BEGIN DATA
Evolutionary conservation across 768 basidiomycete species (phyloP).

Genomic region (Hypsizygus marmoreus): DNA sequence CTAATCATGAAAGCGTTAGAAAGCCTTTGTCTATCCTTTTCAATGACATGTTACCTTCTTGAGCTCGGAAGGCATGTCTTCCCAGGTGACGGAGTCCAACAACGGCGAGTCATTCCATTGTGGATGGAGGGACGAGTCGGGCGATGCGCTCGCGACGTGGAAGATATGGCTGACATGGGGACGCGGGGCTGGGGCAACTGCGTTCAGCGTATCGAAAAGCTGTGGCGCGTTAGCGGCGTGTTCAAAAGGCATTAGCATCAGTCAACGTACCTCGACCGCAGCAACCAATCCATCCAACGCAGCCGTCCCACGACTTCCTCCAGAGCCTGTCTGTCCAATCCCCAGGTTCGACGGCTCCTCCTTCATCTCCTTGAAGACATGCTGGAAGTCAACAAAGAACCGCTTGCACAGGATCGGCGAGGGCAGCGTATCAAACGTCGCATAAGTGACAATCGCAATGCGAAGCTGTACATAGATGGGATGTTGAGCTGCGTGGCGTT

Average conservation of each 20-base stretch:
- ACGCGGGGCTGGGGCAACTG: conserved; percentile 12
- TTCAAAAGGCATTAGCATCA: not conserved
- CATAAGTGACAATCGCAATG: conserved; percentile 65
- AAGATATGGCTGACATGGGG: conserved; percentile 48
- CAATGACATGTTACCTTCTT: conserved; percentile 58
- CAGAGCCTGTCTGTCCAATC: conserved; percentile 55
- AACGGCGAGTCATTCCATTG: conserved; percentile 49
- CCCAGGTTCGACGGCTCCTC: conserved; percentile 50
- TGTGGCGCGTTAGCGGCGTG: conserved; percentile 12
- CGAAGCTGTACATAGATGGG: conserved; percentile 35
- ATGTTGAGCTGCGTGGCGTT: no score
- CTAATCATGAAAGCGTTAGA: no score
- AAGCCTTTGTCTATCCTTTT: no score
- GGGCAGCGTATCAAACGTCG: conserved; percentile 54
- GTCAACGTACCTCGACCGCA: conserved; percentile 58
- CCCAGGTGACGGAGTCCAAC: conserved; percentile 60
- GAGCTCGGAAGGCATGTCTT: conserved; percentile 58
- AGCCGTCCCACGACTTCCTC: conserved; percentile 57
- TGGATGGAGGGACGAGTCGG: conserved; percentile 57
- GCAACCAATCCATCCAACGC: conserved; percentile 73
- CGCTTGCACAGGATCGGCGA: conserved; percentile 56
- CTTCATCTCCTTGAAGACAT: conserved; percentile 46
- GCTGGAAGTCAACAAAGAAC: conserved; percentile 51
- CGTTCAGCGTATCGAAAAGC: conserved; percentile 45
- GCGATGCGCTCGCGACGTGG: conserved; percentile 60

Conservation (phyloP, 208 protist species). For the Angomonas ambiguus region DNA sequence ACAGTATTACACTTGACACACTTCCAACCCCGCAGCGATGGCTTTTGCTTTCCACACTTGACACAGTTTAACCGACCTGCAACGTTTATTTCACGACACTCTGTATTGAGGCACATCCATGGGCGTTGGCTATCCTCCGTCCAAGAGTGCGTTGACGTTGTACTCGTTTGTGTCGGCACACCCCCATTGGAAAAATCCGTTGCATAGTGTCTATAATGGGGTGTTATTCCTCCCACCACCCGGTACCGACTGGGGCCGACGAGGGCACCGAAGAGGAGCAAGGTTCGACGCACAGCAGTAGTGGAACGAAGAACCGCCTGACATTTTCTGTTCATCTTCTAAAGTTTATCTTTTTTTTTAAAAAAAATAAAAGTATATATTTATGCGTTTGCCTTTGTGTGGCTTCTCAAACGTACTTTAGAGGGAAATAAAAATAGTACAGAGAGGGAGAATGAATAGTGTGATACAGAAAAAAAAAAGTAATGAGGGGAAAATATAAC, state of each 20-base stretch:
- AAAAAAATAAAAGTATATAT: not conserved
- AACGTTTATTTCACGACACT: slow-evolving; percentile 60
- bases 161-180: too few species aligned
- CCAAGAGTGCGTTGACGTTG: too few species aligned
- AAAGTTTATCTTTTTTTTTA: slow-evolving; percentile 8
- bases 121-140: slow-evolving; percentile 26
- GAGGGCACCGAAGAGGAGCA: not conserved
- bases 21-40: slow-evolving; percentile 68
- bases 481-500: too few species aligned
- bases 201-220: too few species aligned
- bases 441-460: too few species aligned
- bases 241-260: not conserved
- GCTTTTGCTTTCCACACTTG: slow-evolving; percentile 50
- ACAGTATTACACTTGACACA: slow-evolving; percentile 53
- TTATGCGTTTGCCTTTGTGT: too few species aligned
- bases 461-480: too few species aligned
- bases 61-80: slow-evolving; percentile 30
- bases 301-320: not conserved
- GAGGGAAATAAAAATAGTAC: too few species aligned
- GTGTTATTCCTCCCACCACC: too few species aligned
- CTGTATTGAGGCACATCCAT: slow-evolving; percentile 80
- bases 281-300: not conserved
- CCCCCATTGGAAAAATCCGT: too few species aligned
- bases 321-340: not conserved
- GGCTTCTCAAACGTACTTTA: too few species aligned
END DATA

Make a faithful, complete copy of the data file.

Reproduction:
Evolutionary conservation across 768 basidiomycete species (phyloP).

Genomic region (Hypsizygus marmoreus): DNA sequence CTAATCATGAAAGCGTTAGAAAGCCTTTGTCTATCCTTTTCAATGACATGTTACCTTCTTGAGCTCGGAAGGCATGTCTTCCCAGGTGACGGAGTCCAACAACGGCGAGTCATTCCATTGTGGATGGAGGGACGAGTCGGGCGATGCGCTCGCGACGTGGAAGATATGGCTGACATGGGGACGCGGGGCTGGGGCAACTGCGTTCAGCGTATCGAAAAGCTGTGGCGCGTTAGCGGCGTGTTCAAAAGGCATTAGCATCAGTCAACGTACCTCGACCGCAGCAACCAATCCATCCAACGCAGCCGTCCCACGACTTCCTCCAGAGCCTGTCTGTCCAATCCCCAGGTTCGACGGCTCCTCCTTCATCTCCTTGAAGACATGCTGGAAGTCAACAAAGAACCGCTTGCACAGGATCGGCGAGGGCAGCGTATCAAACGTCGCATAAGTGACAATCGCAATGCGAAGCTGTACATAGATGGGATGTTGAGCTGCGTGGCGTT

Average conservation of each 20-base stretch:
- ACGCGGGGCTGGGGCAACTG: conserved; percentile 12
- TTCAAAAGGCATTAGCATCA: not conserved
- CATAAGTGACAATCGCAATG: conserved; percentile 65
- AAGATATGGCTGACATGGGG: conserved; percentile 48
- CAATGACATGTTACCTTCTT: conserved; percentile 58
- CAGAGCCTGTCTGTCCAATC: conserved; percentile 55
- AACGGCGAGTCATTCCATTG: conserved; percentile 49
- CCCAGGTTCGACGGCTCCTC: conserved; percentile 50
- TGTGGCGCGTTAGCGGCGTG: conserved; percentile 12
- CGAAGCTGTACATAGATGGG: conserved; percentile 35
- ATGTTGAGCTGCGTGGCGTT: no score
- CTAATCATGAAAGCGTTAGA: no score
- AAGCCTTTGTCTATCCTTTT: no score
- GGGCAGCGTATCAAACGTCG: conserved; percentile 54
- GTCAACGTACCTCGACCGCA: conserved; percentile 58
- CCCAGGTGACGGAGTCCAAC: conserved; percentile 60
- GAGCTCGGAAGGCATGTCTT: conserved; percentile 58
- AGCCGTCCCACGACTTCCTC: conserved; percentile 57
- TGGATGGAGGGACGAGTCGG: conserved; percentile 57
- GCAACCAATCCATCCAACGC: conserved; percentile 73
- CGCTTGCACAGGATCGGCGA: conserved; percentile 56
- CTTCATCTCCTTGAAGACAT: conserved; percentile 46
- GCTGGAAGTCAACAAAGAAC: conserved; percentile 51
- CGTTCAGCGTATCGAAAAGC: conserved; percentile 45
- GCGATGCGCTCGCGACGTGG: conserved; percentile 60

Conservation (phyloP, 208 protist species). For the Angomonas ambiguus region DNA sequence ACAGTATTACACTTGACACACTTCCAACCCCGCAGCGATGGCTTTTGCTTTCCACACTTGACACAGTTTAACCGACCTGCAACGTTTATTTCACGACACTCTGTATTGAGGCACATCCATGGGCGTTGGCTATCCTCCGTCCAAGAGTGCGTTGACGTTGTACTCGTTTGTGTCGGCACACCCCCATTGGAAAAATCCGTTGCATAGTGTCTATAATGGGGTGTTATTCCTCCCACCACCCGGTACCGACTGGGGCCGACGAGGGCACCGAAGAGGAGCAAGGTTCGACGCACAGCAGTAGTGGAACGAAGAACCGCCTGACATTTTCTGTTCATCTTCTAAAGTTTATCTTTTTTTTTAAAAAAAATAAAAGTATATATTTATGCGTTTGCCTTTGTGTGGCTTCTCAAACGTACTTTAGAGGGAAATAAAAATAGTACAGAGAGGGAGAATGAATAGTGTGATACAGAAAAAAAAAAGTAATGAGGGGAAAATATAAC, state of each 20-base stretch:
- AAAAAAATAAAAGTATATAT: not conserved
- AACGTTTATTTCACGACACT: slow-evolving; percentile 60
- bases 161-180: too few species aligned
- CCAAGAGTGCGTTGACGTTG: too few species aligned
- AAAGTTTATCTTTTTTTTTA: slow-evolving; percentile 8
- bases 121-140: slow-evolving; percentile 26
- GAGGGCACCGAAGAGGAGCA: not conserved
- bases 21-40: slow-evolving; percentile 68
- bases 481-500: too few species aligned
- bases 201-220: too few species aligned
- bases 441-460: too few species aligned
- bases 241-260: not conserved
- GCTTTTGCTTTCCACACTTG: slow-evolving; percentile 50
- ACAGTATTACACTTGACACA: slow-evolving; percentile 53
- TTATGCGTTTGCCTTTGTGT: too few species aligned
- bases 461-480: too few species aligned
- bases 61-80: slow-evolving; percentile 30
- bases 301-320: not conserved
- GAGGGAAATAAAAATAGTAC: too few species aligned
- GTGTTATTCCTCCCACCACC: too few species aligned
- CTGTATTGAGGCACATCCAT: slow-evolving; percentile 80
- bases 281-300: not conserved
- CCCCCATTGGAAAAATCCGT: too few species aligned
- bases 321-340: not conserved
- GGCTTCTCAAACGTACTTTA: too few species aligned